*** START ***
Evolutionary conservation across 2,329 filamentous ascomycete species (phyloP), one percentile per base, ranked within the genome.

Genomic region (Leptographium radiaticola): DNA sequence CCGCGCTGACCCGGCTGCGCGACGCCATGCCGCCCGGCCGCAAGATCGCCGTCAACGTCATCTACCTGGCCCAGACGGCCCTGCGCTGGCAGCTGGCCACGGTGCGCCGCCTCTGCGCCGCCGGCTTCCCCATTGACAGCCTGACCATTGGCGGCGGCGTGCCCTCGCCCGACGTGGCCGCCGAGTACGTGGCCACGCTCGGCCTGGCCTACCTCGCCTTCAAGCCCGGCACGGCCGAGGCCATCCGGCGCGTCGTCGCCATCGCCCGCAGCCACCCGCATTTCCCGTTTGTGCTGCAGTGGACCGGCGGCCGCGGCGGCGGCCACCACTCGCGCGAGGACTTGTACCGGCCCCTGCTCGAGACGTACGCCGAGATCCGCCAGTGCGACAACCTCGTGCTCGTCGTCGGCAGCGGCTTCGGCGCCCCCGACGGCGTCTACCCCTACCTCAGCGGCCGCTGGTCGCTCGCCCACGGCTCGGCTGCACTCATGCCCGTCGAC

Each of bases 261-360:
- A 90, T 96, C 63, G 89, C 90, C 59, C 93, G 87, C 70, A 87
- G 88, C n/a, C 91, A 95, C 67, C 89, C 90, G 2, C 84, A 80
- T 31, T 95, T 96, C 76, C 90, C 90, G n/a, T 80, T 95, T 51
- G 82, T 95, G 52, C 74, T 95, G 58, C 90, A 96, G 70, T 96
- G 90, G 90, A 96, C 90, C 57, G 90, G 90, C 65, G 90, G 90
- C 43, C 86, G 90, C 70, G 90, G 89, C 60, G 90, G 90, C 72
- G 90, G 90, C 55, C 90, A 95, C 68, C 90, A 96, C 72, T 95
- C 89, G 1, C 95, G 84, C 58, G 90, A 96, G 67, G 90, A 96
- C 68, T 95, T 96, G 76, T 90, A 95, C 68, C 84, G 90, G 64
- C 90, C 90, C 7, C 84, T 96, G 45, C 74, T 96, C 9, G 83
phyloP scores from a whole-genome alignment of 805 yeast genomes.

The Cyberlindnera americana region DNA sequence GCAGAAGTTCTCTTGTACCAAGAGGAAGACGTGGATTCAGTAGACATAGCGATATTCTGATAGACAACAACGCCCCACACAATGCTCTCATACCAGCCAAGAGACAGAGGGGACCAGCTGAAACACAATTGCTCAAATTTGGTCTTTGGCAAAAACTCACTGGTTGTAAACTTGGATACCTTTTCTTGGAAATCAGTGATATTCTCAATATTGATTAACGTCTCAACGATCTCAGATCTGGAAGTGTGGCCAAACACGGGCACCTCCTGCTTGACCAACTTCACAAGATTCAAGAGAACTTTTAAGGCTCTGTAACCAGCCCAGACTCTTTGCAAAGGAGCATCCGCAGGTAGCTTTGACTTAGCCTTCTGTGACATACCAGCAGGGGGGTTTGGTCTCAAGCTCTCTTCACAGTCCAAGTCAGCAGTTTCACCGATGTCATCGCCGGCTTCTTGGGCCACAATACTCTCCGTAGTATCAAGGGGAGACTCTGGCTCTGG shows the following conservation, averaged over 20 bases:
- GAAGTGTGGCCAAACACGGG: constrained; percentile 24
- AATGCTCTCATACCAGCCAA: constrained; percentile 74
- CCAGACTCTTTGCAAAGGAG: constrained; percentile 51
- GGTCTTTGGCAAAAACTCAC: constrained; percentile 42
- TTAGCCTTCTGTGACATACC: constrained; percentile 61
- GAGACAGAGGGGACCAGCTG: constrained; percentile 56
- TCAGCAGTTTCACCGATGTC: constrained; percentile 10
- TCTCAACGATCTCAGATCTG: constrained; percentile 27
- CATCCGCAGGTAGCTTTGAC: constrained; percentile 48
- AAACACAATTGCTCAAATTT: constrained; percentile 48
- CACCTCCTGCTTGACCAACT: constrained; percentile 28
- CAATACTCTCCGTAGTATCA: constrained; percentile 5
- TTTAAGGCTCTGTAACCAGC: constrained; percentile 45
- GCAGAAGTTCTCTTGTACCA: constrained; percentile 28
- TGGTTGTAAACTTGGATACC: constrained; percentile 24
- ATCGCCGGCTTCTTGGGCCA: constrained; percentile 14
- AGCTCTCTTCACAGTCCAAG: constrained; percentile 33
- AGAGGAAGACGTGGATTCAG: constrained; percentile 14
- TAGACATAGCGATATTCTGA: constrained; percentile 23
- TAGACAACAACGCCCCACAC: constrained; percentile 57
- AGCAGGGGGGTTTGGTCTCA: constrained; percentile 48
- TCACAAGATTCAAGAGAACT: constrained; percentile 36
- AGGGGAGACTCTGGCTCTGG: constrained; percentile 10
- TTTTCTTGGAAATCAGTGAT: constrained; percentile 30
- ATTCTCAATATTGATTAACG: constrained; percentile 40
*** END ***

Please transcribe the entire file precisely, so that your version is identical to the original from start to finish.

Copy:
Evolutionary conservation across 2,329 filamentous ascomycete species (phyloP), one percentile per base, ranked within the genome.

Genomic region (Leptographium radiaticola): DNA sequence CCGCGCTGACCCGGCTGCGCGACGCCATGCCGCCCGGCCGCAAGATCGCCGTCAACGTCATCTACCTGGCCCAGACGGCCCTGCGCTGGCAGCTGGCCACGGTGCGCCGCCTCTGCGCCGCCGGCTTCCCCATTGACAGCCTGACCATTGGCGGCGGCGTGCCCTCGCCCGACGTGGCCGCCGAGTACGTGGCCACGCTCGGCCTGGCCTACCTCGCCTTCAAGCCCGGCACGGCCGAGGCCATCCGGCGCGTCGTCGCCATCGCCCGCAGCCACCCGCATTTCCCGTTTGTGCTGCAGTGGACCGGCGGCCGCGGCGGCGGCCACCACTCGCGCGAGGACTTGTACCGGCCCCTGCTCGAGACGTACGCCGAGATCCGCCAGTGCGACAACCTCGTGCTCGTCGTCGGCAGCGGCTTCGGCGCCCCCGACGGCGTCTACCCCTACCTCAGCGGCCGCTGGTCGCTCGCCCACGGCTCGGCTGCACTCATGCCCGTCGAC

Each of bases 261-360:
- A 90, T 96, C 63, G 89, C 90, C 59, C 93, G 87, C 70, A 87
- G 88, C n/a, C 91, A 95, C 67, C 89, C 90, G 2, C 84, A 80
- T 31, T 95, T 96, C 76, C 90, C 90, G n/a, T 80, T 95, T 51
- G 82, T 95, G 52, C 74, T 95, G 58, C 90, A 96, G 70, T 96
- G 90, G 90, A 96, C 90, C 57, G 90, G 90, C 65, G 90, G 90
- C 43, C 86, G 90, C 70, G 90, G 89, C 60, G 90, G 90, C 72
- G 90, G 90, C 55, C 90, A 95, C 68, C 90, A 96, C 72, T 95
- C 89, G 1, C 95, G 84, C 58, G 90, A 96, G 67, G 90, A 96
- C 68, T 95, T 96, G 76, T 90, A 95, C 68, C 84, G 90, G 64
- C 90, C 90, C 7, C 84, T 96, G 45, C 74, T 96, C 9, G 83
phyloP scores from a whole-genome alignment of 805 yeast genomes.

The Cyberlindnera americana region DNA sequence GCAGAAGTTCTCTTGTACCAAGAGGAAGACGTGGATTCAGTAGACATAGCGATATTCTGATAGACAACAACGCCCCACACAATGCTCTCATACCAGCCAAGAGACAGAGGGGACCAGCTGAAACACAATTGCTCAAATTTGGTCTTTGGCAAAAACTCACTGGTTGTAAACTTGGATACCTTTTCTTGGAAATCAGTGATATTCTCAATATTGATTAACGTCTCAACGATCTCAGATCTGGAAGTGTGGCCAAACACGGGCACCTCCTGCTTGACCAACTTCACAAGATTCAAGAGAACTTTTAAGGCTCTGTAACCAGCCCAGACTCTTTGCAAAGGAGCATCCGCAGGTAGCTTTGACTTAGCCTTCTGTGACATACCAGCAGGGGGGTTTGGTCTCAAGCTCTCTTCACAGTCCAAGTCAGCAGTTTCACCGATGTCATCGCCGGCTTCTTGGGCCACAATACTCTCCGTAGTATCAAGGGGAGACTCTGGCTCTGG shows the following conservation, averaged over 20 bases:
- GAAGTGTGGCCAAACACGGG: constrained; percentile 24
- AATGCTCTCATACCAGCCAA: constrained; percentile 74
- CCAGACTCTTTGCAAAGGAG: constrained; percentile 51
- GGTCTTTGGCAAAAACTCAC: constrained; percentile 42
- TTAGCCTTCTGTGACATACC: constrained; percentile 61
- GAGACAGAGGGGACCAGCTG: constrained; percentile 56
- TCAGCAGTTTCACCGATGTC: constrained; percentile 10
- TCTCAACGATCTCAGATCTG: constrained; percentile 27
- CATCCGCAGGTAGCTTTGAC: constrained; percentile 48
- AAACACAATTGCTCAAATTT: constrained; percentile 48
- CACCTCCTGCTTGACCAACT: constrained; percentile 28
- CAATACTCTCCGTAGTATCA: constrained; percentile 5
- TTTAAGGCTCTGTAACCAGC: constrained; percentile 45
- GCAGAAGTTCTCTTGTACCA: constrained; percentile 28
- TGGTTGTAAACTTGGATACC: constrained; percentile 24
- ATCGCCGGCTTCTTGGGCCA: constrained; percentile 14
- AGCTCTCTTCACAGTCCAAG: constrained; percentile 33
- AGAGGAAGACGTGGATTCAG: constrained; percentile 14
- TAGACATAGCGATATTCTGA: constrained; percentile 23
- TAGACAACAACGCCCCACAC: constrained; percentile 57
- AGCAGGGGGGTTTGGTCTCA: constrained; percentile 48
- TCACAAGATTCAAGAGAACT: constrained; percentile 36
- AGGGGAGACTCTGGCTCTGG: constrained; percentile 10
- TTTTCTTGGAAATCAGTGAT: constrained; percentile 30
- ATTCTCAATATTGATTAACG: constrained; percentile 40